Representatives of the Capital’s wholesale markets after a meeting on Sunday said they will write to the Lieutenant Governor Anil Baijal and CM chief minister Arvind Kejriwal, demanding a series of steps to control the spread of Covid-19 in markets, including limiting market timings, weekend shutdowns of these wholesale outlets, and vaccinations for workers.
Representatives from at least eight wholesale markets across the city, including Azadpur mandi, Ghazipur mandi, Flower Mandi, Chaudhart Chetram mandi, Murga Machhi mandi, Okhla mandi, Narela mandi and Najafgarh mandi discussed these measures, they said, which will ensure these markets do not turn into Covid-19 hot spots.
Stakeholders said the letter is likely to be sent to the L-G and CM on Monday.
“The number of cases is growing fast, so the government needs to ensure that preventive measures are taken for crowd control at wholesale markets. During the meeting, representatives from all the mandis put forth their opinions, and we are going to send these to L-G Anil Baijal and chief minister Arvind Kejriwal,” said Anil Malhotra, member of the Azadpur Agricultural Produce Marketing Committee (APMC).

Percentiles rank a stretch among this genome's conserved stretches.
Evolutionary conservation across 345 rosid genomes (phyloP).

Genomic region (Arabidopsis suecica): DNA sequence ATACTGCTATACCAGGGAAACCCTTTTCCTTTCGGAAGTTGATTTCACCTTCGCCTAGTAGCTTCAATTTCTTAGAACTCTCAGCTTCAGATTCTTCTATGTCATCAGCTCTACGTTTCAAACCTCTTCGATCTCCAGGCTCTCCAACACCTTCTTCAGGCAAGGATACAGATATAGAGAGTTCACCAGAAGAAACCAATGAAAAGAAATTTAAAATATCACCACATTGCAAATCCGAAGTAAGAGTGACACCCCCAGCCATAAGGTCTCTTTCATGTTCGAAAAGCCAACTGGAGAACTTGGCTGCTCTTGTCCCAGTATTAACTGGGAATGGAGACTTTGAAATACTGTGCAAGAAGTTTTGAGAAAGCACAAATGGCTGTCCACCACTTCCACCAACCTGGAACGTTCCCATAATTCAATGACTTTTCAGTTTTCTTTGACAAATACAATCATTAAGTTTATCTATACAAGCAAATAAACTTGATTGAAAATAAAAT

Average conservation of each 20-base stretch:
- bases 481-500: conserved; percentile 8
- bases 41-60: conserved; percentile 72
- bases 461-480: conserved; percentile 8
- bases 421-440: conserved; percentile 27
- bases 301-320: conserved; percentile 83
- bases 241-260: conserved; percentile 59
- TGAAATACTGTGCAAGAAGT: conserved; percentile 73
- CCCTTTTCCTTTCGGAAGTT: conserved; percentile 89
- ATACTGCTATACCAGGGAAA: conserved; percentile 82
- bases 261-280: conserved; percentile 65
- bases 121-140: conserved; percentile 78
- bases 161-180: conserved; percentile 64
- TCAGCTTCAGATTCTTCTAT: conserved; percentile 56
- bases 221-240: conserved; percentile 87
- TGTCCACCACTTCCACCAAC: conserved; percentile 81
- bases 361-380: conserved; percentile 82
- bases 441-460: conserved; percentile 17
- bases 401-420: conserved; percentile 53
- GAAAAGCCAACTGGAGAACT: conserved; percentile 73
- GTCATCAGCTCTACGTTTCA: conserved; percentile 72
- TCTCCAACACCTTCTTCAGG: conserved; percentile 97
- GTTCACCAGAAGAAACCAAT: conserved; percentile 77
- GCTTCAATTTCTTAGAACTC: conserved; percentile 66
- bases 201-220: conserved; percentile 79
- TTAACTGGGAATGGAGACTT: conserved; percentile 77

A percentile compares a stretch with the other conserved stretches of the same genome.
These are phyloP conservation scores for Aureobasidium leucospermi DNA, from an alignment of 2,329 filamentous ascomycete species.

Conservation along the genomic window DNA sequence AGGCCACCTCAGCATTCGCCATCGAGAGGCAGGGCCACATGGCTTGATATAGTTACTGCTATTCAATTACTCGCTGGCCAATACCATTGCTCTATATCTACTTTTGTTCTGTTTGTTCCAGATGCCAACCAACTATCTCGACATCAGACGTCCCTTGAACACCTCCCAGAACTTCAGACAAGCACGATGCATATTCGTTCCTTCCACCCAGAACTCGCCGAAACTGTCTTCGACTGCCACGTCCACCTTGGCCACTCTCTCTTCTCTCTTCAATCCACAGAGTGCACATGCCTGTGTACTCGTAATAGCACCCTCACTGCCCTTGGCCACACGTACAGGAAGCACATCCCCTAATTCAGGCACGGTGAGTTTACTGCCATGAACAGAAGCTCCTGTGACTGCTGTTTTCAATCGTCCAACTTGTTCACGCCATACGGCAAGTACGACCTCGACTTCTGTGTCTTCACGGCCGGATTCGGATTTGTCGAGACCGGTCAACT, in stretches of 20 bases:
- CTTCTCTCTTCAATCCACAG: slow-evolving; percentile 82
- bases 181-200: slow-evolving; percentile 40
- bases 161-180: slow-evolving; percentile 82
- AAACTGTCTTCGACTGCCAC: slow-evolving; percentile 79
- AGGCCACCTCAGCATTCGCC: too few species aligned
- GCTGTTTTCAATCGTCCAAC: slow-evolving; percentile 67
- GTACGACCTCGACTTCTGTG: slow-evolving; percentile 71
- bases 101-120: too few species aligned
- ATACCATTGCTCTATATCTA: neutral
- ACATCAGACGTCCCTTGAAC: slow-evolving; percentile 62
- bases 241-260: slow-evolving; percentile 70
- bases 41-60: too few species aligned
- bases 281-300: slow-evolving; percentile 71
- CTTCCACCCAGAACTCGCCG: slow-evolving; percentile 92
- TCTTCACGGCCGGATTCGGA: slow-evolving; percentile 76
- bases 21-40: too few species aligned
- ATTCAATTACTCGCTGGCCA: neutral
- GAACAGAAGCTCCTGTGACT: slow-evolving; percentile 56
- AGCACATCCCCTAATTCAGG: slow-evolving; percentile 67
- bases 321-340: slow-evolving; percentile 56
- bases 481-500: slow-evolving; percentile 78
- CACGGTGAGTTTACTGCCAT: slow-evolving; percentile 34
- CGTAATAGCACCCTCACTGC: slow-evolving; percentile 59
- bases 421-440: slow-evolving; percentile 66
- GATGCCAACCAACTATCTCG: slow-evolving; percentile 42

Malhotra said that since the bulk of vegetables are sold between 11pm and 11am, and fruits between 5am and 11am, the wholesale should be open only during these hours, and can stay shut for the rest of the day.
During the lockdown last year, authorities put in place a slew of measures like drone surveillance, passes for entry into markets, designated spots for loading and unloading of stocks, to keep crowds under control.
Meanwhile, retail vegetable and fruit sellers in the city said they were facing problems transporting their stock from the wholesale markets to their shops amid the lockdown.
While they said the demand for fruits and vegetables has increased, barricades and checks were delaying deliveries.
“People remember the problems during the lockdown last year and started panic-buying early on. Another problem is that because so many people are falling ill, we do not have enough workers to meet the demand for home deliveries. Most of the sale is happening through home deliveries these days and being a small-scale supermarket, we do not have the resources for it,” said Madhukar Tripathi, owner of a supermarket in southwest Delhi’s Palam.